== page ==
Vegan! Really?! Why?

Ever since I became a Vegan, I get these remarks all the time. I am starting to realize that being a Vegan is like being an outcast in North America. So why did I become a Vegan? There are three simple reasons, eating animal foods is:

1. Inhumane
2. Unsustainable
3. Unhealthy

Why is it inhumane to eat animal foods? Humans sit on top of the food chain so aren’t we meant to eat animals lower on the food chain? Isn’t that how nature intended it? What makes it so inhumane?

Well, if you’re a hungry cheetah on the African savanna then killing a gazelle for survival isn’t so cruel. That is definitely how nature intended it, survival of the fittest. But even a carnivore like the cheetah will not hunt on a full stomach. I am not aware of any other species on this planet that hunts other living beings on a full stomach or for entertainment, except for humans.

But this is not it, we are factory farming animals now. We make the choice to eat more and more animals each year. In the United States alone, the annual red meat and poultry consumption per capita in 2015 was 211.1 pounds. I am glad to see that the per capita meat consumption in the United States has been on a decline over the last 15 years. But overall, the per capita meat consumption in the United States is up 27% from 165.9 pounds in 1960[1]. Factory farming is essential to meet this enormous demand of meat by the consumers. But nevertheless, factory farming is a cruel and inhumane way of raising and killing animals for food.

Let us take chickens for example. Chickens are intelligent social animals. They form social hierarchies and form friendships. They love and care for their young and enjoy dust-bathing, making nests and roosting in trees. Chickens raised for meat and eggs are unable to engage in any of these activities. They are fed hormones, drugs and antibiotics to grow as large as possible as quick as possible. As a result many develop skeletal problems and can’t even walk because their legs can’t support their weight. Many chickens suffer from broken bones because of the way they are handled during the ‘catching phase’. Once at the slaughterhouse, the birds are dumped from their crates and hung upside down in shackles, further injuring their legs, which are already tender and often broken. Their throats are cut open by machines, and they are immersed in scalding-hot water for feather removal. They are often conscious throughout the entire process[2]. Also, don’t be fooled by ‘Free-Range’ labels. There is no regulation on the ‘Free-Range’ label in Canada or the United States. The USDA requires that “Free-Range” animals have access to outdoor areas, but there is no provision for how much time they must be allowed to spend outside or how much room they must be provided with to do so[3]. In Canada, labels such as free-range, free-run, cage-free, grass-fed etc. are not regulated and unverified[4]. Not inhumane enough? Alright, let us look at cows then.

The statements below are quoted from Chapter 11 of Richard Oppenlander’s book, Comfortably Unaware: What We Choose to Eat Is Killing Us and Our Planet. “Cows are inquisitive, clever, and peaceful animals. They show emotion and prefer to spend time together or with another peaceful animal or human friend, with whom they form a strong bond. Like all animals, cows form very strong maternal bonds with their children and therefore, on dairy farms and cattle ranches, mother cows can be heard crying out for their calves for days after they are separated. The Journal of Animal Science reports that 38% of all cows that arrive for slaughter show signs of lameness and crippling. None of the cows want to leave the truck, so they are struck with electric prods or dragged off with chains and forklifts. A former USDA inspector relates that uncooperative animals are beaten and have prods poked in their faces and up their rectums. They are then forced down a chute and shot in the head with a bolt gun meant to stun them, although the lines move quickly and the workers are poorly trained so many cows are still fully conscious when their throats are cut and limbs are sawed off. Ramon Moreno, who has worked in slaughterhouses for twenty years, explained to the Washington Post that his job is to cut the legs off the animals, and he frequently had to cut the legs off fully conscious cows. They blink, make noises…heads moving and eyes wide open and looking around, but the line is never stopped simply because an animal is alive.”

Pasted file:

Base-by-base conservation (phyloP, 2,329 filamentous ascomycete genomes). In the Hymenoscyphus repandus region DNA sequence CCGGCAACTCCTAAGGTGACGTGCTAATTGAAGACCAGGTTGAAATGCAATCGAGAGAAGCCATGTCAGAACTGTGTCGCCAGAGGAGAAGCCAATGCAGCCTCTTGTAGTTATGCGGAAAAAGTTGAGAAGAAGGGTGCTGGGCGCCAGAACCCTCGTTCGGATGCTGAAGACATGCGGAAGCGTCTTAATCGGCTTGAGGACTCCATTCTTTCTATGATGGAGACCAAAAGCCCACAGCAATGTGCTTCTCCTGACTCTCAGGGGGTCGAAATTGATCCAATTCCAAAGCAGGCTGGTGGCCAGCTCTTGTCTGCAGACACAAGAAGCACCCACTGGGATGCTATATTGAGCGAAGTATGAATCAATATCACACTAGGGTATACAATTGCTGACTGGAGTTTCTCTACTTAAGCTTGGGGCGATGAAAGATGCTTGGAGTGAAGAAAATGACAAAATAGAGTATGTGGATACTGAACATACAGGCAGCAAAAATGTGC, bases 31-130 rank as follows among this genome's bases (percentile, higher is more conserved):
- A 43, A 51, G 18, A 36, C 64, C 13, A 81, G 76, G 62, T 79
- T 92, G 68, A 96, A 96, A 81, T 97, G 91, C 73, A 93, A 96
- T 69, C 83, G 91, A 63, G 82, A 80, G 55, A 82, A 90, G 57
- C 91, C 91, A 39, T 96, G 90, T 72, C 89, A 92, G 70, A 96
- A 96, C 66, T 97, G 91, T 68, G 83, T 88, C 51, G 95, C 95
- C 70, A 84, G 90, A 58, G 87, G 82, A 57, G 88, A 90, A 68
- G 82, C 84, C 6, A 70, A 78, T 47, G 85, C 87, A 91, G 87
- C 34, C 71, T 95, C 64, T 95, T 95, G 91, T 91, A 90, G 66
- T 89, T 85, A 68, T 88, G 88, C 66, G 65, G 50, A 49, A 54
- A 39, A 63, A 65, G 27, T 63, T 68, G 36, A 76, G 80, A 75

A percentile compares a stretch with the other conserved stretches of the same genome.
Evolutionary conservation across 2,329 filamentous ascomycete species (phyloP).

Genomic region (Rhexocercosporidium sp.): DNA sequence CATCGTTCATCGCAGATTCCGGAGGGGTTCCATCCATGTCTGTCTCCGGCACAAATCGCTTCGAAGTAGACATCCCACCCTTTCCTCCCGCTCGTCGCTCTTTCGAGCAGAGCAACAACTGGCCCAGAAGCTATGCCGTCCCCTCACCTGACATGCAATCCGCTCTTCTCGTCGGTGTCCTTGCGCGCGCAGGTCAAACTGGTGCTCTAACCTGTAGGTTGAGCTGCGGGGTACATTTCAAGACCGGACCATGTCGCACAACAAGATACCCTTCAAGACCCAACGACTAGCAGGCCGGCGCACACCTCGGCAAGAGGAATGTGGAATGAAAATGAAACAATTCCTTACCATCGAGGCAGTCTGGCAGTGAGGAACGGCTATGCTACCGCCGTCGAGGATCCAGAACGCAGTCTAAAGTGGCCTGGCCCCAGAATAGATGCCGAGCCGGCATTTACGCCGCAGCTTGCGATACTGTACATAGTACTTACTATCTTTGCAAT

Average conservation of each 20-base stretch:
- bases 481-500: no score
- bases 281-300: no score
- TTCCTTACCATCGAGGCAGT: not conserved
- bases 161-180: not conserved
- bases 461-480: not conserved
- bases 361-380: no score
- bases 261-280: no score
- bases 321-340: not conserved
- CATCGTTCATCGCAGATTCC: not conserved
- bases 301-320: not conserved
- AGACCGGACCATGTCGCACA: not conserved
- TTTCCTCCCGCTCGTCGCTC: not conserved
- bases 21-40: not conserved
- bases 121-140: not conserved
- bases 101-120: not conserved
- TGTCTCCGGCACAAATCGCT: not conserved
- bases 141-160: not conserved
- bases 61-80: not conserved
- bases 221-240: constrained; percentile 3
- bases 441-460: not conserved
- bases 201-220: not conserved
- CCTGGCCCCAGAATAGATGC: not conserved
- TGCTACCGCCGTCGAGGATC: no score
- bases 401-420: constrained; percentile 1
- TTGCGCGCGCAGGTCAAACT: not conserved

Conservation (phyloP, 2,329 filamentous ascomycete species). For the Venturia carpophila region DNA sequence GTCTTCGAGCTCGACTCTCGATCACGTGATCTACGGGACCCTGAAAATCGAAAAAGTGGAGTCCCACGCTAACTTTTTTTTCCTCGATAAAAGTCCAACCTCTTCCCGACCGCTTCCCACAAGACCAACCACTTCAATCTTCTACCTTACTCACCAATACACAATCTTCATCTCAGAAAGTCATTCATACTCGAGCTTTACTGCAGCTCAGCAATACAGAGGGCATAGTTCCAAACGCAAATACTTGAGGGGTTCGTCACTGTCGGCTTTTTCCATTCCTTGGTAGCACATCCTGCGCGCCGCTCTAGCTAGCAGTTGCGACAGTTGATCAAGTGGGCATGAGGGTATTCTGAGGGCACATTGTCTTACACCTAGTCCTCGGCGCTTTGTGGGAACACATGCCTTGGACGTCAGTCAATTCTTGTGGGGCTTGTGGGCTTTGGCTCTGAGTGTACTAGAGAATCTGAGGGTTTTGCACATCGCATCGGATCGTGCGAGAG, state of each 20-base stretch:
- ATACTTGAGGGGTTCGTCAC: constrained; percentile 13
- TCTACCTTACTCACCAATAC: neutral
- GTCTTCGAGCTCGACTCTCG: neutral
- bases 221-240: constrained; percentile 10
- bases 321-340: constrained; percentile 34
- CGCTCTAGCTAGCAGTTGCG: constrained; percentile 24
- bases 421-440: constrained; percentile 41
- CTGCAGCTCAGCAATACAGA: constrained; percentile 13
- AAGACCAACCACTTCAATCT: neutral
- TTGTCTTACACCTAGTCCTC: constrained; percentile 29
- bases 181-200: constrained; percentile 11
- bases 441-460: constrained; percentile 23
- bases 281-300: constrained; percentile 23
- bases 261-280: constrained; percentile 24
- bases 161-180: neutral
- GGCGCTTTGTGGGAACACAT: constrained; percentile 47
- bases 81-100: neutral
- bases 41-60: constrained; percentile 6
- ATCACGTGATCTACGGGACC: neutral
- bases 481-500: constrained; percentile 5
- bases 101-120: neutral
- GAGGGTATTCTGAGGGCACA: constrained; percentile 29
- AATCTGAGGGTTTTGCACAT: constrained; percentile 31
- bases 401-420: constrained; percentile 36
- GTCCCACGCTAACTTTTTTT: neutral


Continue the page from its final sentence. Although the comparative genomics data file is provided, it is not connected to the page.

Mahatma Gandhi once said that ‘The greatness of a nation and its moral progress can be judged by the way its animals are treated’. It is time we look at ourselves in the mirror and decide who we want to be.

Why is eating animal foods unsustainable?

In 2014 we collectively raised about 5 billion animals for food worldwide, not including fish[5]. While raising these animals, we need to feed them and provide them with drinking water so that we can eventually kill them for food. This is a highly inefficient way to utilize food, land, and water resources that can be used for human consumption. For example, each cow requires 2-5 acres of land to graze and once ready for slaughter produces about 250 kg of beef [page 12 of 6][7][8]. Now compare that to 7,637 kg of cereal grain produced per hectare (one hectare is 2.5 acres) of land in the United States[9]. 43,000 liters of water is required to produce 1 kg of beef compared to 1000 liters of water required to produce 1 kg of cereal grain[10]. Also think about how much grain a cow needs to be fed compared to a human. I guess one doesn’t need to be a rocket scientist to solve world huger issues, each and every individual can help by just eating less meat.

Based on a 2006 UN report, animal agriculture around the globe contributes 18% to climate change in CO2 equivalent[page 271 of 11]. A more recent report from the Intergovernmental Panel on Climate Change (IPCC) suggests that 24% of the global GHG emissions are from the agriculture, forestry and other land use i.e. from cultivation of crops and livestock and deforestation[12]. If you look further at the break down of the GHG emission by commodity within the agriculture industry, it is interesting to note that producing meat and milk accounts for about 90% of the total GHG emissions from the agriculture industry as compared to producing crops. This is shown in Figure 1 below which has been taken from page 68 of the Food and Agriculture Organization of the United Nations (FAO) report from March 2014, titled Agriculture, Forestry and Other Land Use Emissions by Sources and Removals by Sinks.